Of Comets and Carbon

What do the horseless carriage, the iPod, and global warming have in common? Once thought fads or fantasy, it turns out that all three are here to stay.

It also turns out that each is more connected to the other than is apparent at first glance, especially when viewed through the lens of 21st century business. In the coming weeks, this blog will take readers on a journey of connecting the dots, from emerging technologies to evolving environmental ethics. I’ll share some insights as I travel the world - - working with inventors, investors, and political visionaries - - offering provocative and profitable ways to shape the future of our planet and our economies.

Corporate social responsibility (“CSR”), especially when it comes to the environment, offers that rare intersection of doing well and doing good at the same time. But environmental CSR (call it “e-CSR”) will be defined in new ways, even with a new language. Growing concern (and regulation) of greenhouse gases, for example, will result in a trillion dollar carbon market within a decade, creating a new global currency that anyone can trade for a profit.

Climate change will collide with dwindling natural resources to democratize the energy that powers our economies, redefining the haves and have-nots almost overnight. Think about it - - oil, uranium, even coal are in short supply and are controlled by the few, while the sun, wind, moving water, and things that grow are available, unfettered , to every human being on earth. Helping people master the technologies that convert those resources to something useful will fundamentally change our economic and political landscapes, like heat and pressure turn carbon into diamonds (hmmm...that has a familiar ring!). e-CSR at its best - - what’s good for the environment and its people is also very good for the bottom line.

On his last day in office, British Prime Minister Tony Blair told me that only the most sustainable businesses will survive and thrive in the 21st century. They will define our future on this planet. We’ve got a comet by the tail, so let’s use this blog to understand and enjoy the ride.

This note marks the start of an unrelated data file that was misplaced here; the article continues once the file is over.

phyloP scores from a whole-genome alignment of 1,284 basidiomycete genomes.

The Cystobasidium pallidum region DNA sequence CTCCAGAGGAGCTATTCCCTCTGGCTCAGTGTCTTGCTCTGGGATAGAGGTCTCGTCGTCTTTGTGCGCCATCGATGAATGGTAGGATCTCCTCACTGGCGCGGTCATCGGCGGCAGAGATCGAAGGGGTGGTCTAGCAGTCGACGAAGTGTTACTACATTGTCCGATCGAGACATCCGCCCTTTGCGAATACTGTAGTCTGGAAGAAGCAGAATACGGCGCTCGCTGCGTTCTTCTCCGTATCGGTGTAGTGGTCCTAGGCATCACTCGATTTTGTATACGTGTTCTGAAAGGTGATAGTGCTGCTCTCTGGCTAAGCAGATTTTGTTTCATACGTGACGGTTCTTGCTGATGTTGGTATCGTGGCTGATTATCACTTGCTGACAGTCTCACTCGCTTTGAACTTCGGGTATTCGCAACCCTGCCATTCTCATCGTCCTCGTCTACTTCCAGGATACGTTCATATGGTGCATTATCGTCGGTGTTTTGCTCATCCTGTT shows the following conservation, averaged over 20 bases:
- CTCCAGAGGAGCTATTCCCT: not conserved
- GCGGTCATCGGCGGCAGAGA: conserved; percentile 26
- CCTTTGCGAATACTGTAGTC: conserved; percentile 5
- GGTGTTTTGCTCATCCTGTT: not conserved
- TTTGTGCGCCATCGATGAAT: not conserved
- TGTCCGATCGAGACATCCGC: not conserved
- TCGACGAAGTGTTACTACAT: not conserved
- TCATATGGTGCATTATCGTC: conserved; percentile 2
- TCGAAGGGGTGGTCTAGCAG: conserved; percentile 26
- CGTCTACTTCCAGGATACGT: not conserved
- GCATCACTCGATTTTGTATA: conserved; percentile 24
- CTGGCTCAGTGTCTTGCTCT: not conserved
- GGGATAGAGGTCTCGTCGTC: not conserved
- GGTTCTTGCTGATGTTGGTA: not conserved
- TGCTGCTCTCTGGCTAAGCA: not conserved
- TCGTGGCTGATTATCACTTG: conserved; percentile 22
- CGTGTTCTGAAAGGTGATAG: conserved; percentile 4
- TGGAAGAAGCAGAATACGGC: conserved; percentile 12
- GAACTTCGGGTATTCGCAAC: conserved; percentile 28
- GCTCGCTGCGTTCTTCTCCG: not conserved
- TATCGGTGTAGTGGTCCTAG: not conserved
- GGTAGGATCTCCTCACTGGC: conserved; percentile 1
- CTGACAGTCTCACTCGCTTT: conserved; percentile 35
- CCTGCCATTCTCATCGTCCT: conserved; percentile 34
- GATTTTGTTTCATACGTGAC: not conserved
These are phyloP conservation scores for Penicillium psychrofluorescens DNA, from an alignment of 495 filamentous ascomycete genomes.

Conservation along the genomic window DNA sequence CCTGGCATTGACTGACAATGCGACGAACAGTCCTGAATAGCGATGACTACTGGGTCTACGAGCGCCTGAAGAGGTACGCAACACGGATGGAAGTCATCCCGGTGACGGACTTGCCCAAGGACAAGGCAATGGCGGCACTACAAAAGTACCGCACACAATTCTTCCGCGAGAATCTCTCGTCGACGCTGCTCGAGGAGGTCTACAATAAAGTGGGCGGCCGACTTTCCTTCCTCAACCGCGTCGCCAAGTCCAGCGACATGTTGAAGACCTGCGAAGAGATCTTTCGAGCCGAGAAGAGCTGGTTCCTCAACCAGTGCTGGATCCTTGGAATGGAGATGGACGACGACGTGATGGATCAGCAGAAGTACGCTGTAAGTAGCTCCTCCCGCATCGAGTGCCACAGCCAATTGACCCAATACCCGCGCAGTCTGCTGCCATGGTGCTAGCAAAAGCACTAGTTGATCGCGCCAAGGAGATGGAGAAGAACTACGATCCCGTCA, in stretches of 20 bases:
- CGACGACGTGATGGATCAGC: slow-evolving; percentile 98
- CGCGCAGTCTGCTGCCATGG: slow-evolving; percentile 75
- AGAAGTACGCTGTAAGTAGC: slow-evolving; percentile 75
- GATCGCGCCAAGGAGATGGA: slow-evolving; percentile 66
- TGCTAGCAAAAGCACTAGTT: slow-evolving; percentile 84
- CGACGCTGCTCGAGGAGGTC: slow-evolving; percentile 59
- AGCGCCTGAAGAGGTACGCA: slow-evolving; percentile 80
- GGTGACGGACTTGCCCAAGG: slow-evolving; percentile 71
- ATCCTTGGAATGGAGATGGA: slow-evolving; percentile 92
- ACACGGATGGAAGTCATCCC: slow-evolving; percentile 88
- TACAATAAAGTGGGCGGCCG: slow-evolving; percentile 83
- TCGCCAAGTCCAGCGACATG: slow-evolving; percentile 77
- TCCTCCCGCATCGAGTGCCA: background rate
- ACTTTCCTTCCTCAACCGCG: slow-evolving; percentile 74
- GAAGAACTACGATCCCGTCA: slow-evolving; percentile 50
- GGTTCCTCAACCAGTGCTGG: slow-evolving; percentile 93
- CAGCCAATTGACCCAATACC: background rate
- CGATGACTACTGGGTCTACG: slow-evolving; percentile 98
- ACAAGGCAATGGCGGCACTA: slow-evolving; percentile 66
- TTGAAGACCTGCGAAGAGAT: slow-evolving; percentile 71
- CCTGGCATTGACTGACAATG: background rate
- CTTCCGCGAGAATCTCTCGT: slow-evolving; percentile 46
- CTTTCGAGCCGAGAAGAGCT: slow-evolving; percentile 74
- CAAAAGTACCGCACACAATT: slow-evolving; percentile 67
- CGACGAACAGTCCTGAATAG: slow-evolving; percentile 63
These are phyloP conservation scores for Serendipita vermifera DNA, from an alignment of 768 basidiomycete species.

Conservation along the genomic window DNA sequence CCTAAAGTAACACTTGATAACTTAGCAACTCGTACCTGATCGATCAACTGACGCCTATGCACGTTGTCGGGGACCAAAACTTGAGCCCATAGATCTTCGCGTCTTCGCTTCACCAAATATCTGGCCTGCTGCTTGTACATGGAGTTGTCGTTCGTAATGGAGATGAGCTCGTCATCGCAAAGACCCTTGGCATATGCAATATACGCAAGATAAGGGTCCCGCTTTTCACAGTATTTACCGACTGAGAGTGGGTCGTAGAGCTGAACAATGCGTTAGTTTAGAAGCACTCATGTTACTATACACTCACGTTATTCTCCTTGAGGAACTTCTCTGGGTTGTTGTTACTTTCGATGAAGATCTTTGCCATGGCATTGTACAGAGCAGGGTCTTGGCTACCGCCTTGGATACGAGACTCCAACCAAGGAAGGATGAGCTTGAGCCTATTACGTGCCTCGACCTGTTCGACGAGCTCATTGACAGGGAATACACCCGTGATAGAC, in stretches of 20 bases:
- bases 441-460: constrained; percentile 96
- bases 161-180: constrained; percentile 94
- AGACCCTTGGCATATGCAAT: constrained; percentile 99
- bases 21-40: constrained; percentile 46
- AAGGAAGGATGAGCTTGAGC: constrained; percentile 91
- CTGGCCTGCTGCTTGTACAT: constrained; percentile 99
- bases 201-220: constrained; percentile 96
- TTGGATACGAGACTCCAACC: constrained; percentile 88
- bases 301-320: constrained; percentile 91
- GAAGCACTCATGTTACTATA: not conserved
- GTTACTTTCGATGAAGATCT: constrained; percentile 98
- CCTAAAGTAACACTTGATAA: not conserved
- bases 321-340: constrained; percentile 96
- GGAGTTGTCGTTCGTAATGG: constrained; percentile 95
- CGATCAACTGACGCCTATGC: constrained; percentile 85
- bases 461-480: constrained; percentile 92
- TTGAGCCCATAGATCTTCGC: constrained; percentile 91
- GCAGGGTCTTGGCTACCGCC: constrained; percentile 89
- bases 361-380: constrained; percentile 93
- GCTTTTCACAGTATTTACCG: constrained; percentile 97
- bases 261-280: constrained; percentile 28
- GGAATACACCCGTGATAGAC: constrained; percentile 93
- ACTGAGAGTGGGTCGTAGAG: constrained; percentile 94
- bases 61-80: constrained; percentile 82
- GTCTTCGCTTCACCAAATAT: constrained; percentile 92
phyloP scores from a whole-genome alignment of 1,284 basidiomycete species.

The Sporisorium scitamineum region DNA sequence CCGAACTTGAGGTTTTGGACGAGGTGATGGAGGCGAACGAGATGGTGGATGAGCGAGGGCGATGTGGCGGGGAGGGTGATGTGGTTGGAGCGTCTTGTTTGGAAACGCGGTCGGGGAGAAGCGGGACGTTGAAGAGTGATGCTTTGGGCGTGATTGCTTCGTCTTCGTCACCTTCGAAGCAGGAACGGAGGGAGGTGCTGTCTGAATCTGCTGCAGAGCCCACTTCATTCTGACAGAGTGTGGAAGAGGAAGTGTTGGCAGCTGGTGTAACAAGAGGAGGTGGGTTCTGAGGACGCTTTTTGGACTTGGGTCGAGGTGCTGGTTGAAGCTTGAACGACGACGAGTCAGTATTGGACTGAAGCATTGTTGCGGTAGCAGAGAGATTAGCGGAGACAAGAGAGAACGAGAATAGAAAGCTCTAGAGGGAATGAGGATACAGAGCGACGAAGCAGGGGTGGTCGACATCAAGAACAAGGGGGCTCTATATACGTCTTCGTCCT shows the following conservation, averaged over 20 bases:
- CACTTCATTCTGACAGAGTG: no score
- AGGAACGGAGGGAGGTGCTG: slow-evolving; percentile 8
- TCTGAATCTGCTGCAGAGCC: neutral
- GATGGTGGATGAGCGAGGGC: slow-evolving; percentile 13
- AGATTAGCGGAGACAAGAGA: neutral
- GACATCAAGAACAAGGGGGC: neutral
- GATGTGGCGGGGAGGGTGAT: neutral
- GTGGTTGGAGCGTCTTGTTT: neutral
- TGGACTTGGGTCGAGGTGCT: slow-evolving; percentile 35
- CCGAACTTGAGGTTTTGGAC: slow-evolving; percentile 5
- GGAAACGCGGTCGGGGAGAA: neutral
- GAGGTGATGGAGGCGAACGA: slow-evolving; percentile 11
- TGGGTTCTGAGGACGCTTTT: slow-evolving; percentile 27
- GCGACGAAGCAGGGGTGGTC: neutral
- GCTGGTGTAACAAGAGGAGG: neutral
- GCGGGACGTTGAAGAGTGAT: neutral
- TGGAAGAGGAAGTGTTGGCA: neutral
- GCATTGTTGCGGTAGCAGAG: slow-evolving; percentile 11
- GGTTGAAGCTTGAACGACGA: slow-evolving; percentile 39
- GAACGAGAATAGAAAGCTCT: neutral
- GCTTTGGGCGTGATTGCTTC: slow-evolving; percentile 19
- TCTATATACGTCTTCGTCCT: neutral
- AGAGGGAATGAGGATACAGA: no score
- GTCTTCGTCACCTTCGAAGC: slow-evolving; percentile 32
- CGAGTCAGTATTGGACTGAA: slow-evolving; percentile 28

Terry Tamminen • terry.tamminen@gmail.comwww.terrytamminen.comwww.pegasusinvestors.com

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2 Comments

  • Dennis Sayer

    Environmental - Corporate Social Responsibility? Not unless they have to. We must have environmental laws and an agency with a strong enforcement arm willing to back the laws up. Generally speaking, businesses will do what is required by law and then make it look like they did it because they wanted to.

    I do not fully understand the carbon market. Could it be abused to the point that making carbon could increase someone’s wealth?

  • Subhashish Acharya

    Terry ,
    Thank you for the post.

    First, let me recommend you for thinking out of the box.What you have cited has a huge value in the days to come, and due to the very nature of businesses and economies today ,there will definitely be a paradigm shift from ones happening today.

    Terry , I also would like to add that , most companies in the world suffer from something called an Executable Vision problem. let me define that a bit.

    While speaking to a couple of honchos in the Financial Services vertical I find that people have myopic vision to strategy. Thanks to the Wall street people who only think profit IS the main motto. Given such a world in place , where business only think 3 to 6 months down the lane , people are bogged down under the Thick of thin things.

    Very few think of Sustainable initiatives. Had that happened, why is there so much recession around? Why is just a bunch of profit making statistics enough to define the indices of growth?

    The point is, many understand sustainability. But few know how to EXECUTE to create sustainability. Thats what i define as an Executable Vision problem.

    The result is : everyone knows its important , but no one wants to address it because it takes investment , time and responsibility.

    The key word is responsibility , because sustainability is built on faith and leadership. With CEOs roles becoming so transitory and ephimeral , there is a need to develop a new breed of professionals to guide them to a better practice and a better opportunity. My Gut says ; no ones propounded them about the opportunities in the world to come , should one take up sustainability as a Motto. Education and supplemented vision will make a huge difference.

    What are your thoughts on them?
    Pls suggest.